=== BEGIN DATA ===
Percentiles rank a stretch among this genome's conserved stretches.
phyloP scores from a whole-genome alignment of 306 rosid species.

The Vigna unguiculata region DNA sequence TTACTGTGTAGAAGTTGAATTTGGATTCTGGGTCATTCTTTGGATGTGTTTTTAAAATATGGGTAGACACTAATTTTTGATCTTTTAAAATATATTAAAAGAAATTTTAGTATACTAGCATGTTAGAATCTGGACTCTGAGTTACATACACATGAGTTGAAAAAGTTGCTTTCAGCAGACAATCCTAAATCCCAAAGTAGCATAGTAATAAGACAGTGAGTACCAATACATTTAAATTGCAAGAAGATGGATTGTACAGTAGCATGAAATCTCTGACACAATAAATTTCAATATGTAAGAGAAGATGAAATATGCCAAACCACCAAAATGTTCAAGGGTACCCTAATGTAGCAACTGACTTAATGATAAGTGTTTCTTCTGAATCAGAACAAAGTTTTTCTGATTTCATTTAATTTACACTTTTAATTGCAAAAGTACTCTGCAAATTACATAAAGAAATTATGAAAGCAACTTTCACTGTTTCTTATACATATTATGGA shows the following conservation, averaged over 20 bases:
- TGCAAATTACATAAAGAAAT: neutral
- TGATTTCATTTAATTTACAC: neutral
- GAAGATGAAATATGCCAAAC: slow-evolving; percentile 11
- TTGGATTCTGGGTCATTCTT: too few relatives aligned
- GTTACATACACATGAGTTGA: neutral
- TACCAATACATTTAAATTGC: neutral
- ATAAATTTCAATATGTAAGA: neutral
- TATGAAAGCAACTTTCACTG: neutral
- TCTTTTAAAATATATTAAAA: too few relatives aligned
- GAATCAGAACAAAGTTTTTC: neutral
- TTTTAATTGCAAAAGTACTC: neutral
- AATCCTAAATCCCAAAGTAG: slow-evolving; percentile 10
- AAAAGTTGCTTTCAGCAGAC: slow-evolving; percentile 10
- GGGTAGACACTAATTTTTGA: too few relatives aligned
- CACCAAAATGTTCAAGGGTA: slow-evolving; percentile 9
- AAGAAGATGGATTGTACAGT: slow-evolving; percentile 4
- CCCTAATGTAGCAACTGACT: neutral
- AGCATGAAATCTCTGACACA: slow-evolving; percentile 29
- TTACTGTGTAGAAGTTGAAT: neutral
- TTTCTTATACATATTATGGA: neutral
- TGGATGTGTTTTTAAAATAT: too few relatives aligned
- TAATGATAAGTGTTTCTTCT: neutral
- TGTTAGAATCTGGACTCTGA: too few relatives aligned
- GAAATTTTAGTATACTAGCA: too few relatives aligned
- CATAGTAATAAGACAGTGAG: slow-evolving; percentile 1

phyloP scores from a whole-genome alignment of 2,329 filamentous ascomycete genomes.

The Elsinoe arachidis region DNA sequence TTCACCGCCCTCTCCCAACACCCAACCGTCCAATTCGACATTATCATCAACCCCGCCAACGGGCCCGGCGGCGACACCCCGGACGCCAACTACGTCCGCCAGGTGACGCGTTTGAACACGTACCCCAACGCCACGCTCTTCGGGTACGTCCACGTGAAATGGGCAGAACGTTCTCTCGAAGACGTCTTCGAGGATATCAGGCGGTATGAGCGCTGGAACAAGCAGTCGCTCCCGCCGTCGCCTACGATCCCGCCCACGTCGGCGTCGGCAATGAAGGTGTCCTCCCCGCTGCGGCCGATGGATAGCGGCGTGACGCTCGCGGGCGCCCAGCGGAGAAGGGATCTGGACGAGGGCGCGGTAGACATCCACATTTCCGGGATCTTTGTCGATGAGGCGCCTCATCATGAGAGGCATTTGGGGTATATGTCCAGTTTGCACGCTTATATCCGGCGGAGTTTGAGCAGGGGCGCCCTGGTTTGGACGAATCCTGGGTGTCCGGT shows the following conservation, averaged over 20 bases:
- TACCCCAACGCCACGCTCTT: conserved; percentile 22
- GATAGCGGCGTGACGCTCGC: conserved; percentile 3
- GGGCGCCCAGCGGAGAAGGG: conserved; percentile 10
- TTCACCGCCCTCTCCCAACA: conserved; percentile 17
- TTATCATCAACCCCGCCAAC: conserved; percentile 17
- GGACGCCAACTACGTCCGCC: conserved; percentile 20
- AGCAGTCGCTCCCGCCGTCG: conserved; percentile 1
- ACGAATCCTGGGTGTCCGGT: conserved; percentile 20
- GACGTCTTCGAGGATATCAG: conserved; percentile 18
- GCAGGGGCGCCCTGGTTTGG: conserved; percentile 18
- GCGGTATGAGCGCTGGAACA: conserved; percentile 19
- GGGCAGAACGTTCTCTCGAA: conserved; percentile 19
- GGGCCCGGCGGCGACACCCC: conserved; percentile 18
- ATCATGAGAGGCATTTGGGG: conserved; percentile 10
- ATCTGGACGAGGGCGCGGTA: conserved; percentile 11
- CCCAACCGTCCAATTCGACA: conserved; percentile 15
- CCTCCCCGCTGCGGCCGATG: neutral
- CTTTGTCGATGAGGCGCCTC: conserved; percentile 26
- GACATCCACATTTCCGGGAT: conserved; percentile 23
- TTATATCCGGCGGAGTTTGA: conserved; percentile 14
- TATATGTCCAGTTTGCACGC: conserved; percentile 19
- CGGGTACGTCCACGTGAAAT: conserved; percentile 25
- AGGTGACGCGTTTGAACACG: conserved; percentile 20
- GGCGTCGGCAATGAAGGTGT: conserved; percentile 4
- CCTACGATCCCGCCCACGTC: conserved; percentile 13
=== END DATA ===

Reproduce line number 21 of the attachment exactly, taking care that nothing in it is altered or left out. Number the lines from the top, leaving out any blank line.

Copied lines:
- AGCATGAAATCTCTGACACA: slow-evolving; percentile 29